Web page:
Both Minnesota and federal laws prohibit many kinds of employment discrimination on the basis of race, sex, national origin and certain other factors, but discrimination on the basis of sexual orientation is a trickier issue. Minnesota’s Human Rights Act lists discrimination on the basis of sexual orientation among its prohibited types of workplace discrimination, but the U.S. Civil Rights Act does not. The picture gets even more complicated when religious institutions are involved in discrimination.
Take, for instance, two longtime teachers at a Minnesota Catholic High School who recently lost their jobs after revelations that they were gay. The school’s president resigned his position in July after he reportedly told school officials that he was in a committed relationship with another man. This month, a woman who had taught at the school for 18 years said she was fired after unexpectedly announcing at a school meeting that she is in a long-time relationship with another woman and is very happy. She said the day after the meeting, officials called her into her office and gave her a choice between resigning and being fired. She said she refused to resign and was fired.
The woman told reporters afterwards that, like all employees of the school, she had signed a document when she took the job in which she agreed to not speak against the Catholic Church or its teachings. The Catholic Church teaches against homosexuality, and the woman said that the school would probably argue that her statement about being in a same-sex relationship violated her agreement to not speak against the church.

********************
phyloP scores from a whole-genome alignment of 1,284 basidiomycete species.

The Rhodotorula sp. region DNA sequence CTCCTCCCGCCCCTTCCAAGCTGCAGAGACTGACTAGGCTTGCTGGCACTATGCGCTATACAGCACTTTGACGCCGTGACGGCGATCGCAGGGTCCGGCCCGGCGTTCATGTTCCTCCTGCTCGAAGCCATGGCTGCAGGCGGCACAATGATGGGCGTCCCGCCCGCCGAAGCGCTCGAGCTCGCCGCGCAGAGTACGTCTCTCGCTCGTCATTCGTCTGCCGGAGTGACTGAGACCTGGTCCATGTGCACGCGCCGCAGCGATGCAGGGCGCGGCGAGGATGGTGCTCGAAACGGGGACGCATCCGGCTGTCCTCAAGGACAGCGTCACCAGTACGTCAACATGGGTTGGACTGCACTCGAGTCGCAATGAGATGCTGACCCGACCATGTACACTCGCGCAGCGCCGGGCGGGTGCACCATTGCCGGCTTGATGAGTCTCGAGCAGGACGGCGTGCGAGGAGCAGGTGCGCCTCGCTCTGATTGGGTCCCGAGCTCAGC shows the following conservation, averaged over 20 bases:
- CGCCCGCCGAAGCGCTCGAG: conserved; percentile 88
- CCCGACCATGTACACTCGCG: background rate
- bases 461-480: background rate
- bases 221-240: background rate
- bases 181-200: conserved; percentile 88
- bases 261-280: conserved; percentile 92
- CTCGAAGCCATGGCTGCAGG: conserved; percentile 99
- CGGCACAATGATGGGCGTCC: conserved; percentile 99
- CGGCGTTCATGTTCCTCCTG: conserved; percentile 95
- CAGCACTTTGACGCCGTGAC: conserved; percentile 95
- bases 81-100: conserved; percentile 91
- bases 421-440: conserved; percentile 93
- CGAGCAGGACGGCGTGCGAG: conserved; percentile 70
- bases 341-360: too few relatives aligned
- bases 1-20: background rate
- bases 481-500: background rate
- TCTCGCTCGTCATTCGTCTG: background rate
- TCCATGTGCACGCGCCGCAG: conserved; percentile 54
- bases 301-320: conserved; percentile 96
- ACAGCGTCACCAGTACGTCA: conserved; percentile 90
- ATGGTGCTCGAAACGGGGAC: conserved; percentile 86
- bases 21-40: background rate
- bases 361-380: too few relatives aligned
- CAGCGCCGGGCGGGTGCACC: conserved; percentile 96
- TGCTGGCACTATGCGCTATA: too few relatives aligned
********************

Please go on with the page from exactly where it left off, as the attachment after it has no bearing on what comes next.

Agreements such as this one are just part of what make these cases so difficult. There are also constitutional issues at play: The First Amendment to the U.S. Constitution insists on a separation between church and state, and so courts are reluctant to enforce anti-discrimination laws against religious institutions when church leaders argue that there is a religious underpinning to their discrimination.
However, this does not mean that religious institutions can always get away with this kind of discrimination. A teacher at a Catholic school who lost her job after she and her same-sex partner practiced in vitro fertilization won an anti-discrimination case earlier this year.
Every case is different, and there may be a way to stand up against discrimination even when it looks difficult or impossible. Minnesota residents who have been the victims of discrimination at work should get help understanding how the law applies to them and their unique set of circumstances.
Source: MinnPost, “Fired after she came out to colleagues, Totino-Grace teacher leaves dissonance and silence behind,” Jim Walsh, Sept. 11, 2013